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How to use logic:iterate tag

surendar prabu
Ranch Hand

Joined: Jul 24, 2006
Posts: 102
I am using logic:iterate tag to output a table from my jsp. Every time i define a bean class which has data for each column of the grid and i populate a List with that bean class object.

Is there any other way where i can use this tag with out defining a bean class? say i have a String Array where i have data for a column or a row. Just i want to know whether we can use logic:iterate tag without a separate bean class. How can i use an array object instead of a List and iterate around it?

some one pls help me regarding this.

regards,
Surendarprabu.R


SCJP 1.4
Dom Lassy
Ranch Hand

Joined: May 05, 2006
Posts: 181
Although you should use a bean, you can iterate over a string array.

In your action class:

In your jsp:

[ February 13, 2007: Message edited by: Dom Lassy ]
surendar prabu
Ranch Hand

Joined: Jul 24, 2006
Posts: 102
sorry for continous post.
I have gone through other threads related to logic iterate. so here i am posting my code to get it clear.

My Action class

public class MyAction extends Action{
public ActionForward execute(ActionMapping mapping, ActionForm form,
HttpServletRequest request, HttpServletResponse response)
throws Exception{
MyForm myForm = (MyForm)form;
String[] myarray = //this array is loaded by me from database result set. I dont know the size.
myForm.setMyStringArray(myarray);
}
}
My ActionForm
public class MyForm extends ActionForm
{
private String[] myStringArray;
public void setMyStringArray(String[] myStringArray)
{
this.myStringArray = myStringArray;
}
public String[] getMyStringArray()
{
return myStringArray;
}
// I am doing no other initialization for array in ActionForm as i dont know the size of it.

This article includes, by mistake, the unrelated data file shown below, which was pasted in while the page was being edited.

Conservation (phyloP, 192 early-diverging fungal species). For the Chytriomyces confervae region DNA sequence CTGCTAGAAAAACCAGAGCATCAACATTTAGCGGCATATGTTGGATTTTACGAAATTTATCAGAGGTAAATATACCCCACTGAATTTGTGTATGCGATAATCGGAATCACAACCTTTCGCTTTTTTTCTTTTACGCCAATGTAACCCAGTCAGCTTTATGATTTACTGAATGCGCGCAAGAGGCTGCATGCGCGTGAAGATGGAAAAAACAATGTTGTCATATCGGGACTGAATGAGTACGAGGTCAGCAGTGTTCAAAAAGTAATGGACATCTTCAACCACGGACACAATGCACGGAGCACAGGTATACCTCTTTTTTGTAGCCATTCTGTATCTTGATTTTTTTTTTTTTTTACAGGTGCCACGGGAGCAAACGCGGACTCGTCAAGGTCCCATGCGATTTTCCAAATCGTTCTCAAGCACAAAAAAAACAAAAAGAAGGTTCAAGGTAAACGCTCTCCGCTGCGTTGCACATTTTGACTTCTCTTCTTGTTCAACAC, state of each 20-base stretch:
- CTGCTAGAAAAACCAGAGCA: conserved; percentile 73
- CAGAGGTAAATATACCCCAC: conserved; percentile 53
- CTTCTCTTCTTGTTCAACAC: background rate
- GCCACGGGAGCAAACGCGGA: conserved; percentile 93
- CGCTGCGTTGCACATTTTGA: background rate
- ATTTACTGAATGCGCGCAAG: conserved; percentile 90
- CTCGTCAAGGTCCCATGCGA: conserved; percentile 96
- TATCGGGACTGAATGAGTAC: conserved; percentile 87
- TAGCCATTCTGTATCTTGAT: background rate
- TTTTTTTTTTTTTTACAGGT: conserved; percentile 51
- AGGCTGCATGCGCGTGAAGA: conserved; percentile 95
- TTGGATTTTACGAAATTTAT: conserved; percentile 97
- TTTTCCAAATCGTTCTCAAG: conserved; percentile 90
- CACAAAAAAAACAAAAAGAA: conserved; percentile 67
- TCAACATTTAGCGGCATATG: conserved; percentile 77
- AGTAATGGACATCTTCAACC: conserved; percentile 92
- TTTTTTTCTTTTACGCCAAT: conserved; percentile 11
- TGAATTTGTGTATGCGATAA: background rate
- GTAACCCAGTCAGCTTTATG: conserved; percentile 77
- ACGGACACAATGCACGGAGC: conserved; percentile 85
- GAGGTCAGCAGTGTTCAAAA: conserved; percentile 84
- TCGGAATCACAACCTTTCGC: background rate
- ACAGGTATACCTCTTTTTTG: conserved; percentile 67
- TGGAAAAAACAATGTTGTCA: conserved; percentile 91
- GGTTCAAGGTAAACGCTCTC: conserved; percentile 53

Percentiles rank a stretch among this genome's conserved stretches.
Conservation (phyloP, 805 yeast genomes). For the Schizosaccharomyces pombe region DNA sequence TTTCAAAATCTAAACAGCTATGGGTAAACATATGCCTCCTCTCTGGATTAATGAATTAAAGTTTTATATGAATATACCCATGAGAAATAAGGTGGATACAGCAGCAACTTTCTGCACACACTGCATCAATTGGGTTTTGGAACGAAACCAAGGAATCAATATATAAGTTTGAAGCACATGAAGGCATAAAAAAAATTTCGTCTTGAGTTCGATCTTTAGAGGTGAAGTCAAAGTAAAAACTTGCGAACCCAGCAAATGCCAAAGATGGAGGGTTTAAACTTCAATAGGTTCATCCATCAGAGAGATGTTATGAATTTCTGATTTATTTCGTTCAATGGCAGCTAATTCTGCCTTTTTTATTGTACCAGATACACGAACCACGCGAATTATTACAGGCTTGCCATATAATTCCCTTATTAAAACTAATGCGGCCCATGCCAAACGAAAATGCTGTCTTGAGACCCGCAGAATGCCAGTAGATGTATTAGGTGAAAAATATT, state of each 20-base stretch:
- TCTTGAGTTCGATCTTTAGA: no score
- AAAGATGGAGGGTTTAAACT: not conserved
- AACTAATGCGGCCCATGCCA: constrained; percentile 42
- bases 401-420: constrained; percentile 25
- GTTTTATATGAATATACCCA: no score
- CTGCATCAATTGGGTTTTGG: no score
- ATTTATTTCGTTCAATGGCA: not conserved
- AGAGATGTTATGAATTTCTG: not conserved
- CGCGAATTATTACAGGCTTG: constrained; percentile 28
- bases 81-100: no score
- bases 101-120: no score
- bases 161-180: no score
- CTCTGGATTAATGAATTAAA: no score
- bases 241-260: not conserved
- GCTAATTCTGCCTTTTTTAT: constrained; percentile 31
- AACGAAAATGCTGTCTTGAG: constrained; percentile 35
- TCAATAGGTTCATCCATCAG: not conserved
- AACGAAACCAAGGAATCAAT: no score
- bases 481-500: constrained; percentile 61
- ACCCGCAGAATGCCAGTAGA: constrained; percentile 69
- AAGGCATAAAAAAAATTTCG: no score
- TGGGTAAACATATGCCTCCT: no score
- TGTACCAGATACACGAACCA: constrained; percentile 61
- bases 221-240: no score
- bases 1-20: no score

}

My JSP
<logic:iterate name="MyForm" id="MyArray" property="myStringArray">
<bean:write name="MyArray" property="myStringArray"/>
</logic:iterate>
When executing i am getting the exeption with message
No getter method for property myStringArray of bean MyArray
Usually to avoid this i will write a bean class and add a List to my ActionForm which holds objects of the bean class. I understand that there are some changes i have to make in my ActionForm. but i dont know what changes to make.

pls help me.

regards,
Surendarprabu
surendar prabu
Ranch Hand

Joined: Jul 24, 2006
Posts: 102
Thanks Dom. I got it working. Any way i will try to apply this over multirow table where each array reperesents a column.
surendar prabu
Ranch Hand

Joined: Jul 24, 2006
Posts: 102
I have tried what Dom has given and it works for a single collection or array which is i can say as single column of a table. but still i am not sure about how to achieve this for multiple columns of a table.

the basic structure i need to get is something like this.
<table>
<logic:itrate id="mycollection" name="myForm" property="Mylist">
<tr>
<td><bean:write name="mycollection"/>
<td><bean:write name="mycollection"/>
<td><bean:write name="mycollection"/>
</tr>
</logic:iterate>

Here in my present case i write a class which will have get and set for each column and i will load that class objects into an ArrayList and iterate around that. I dont want to write that extra class now, but still is it possible to get what is required?
I dont know how many Arraylist or Hashtable i must have in order to achieve this. help me on this regard.

regards,
Surendarprabu
Merrill Higginson
Ranch Hand

Joined: Feb 15, 2005
Posts: 4864
surendar,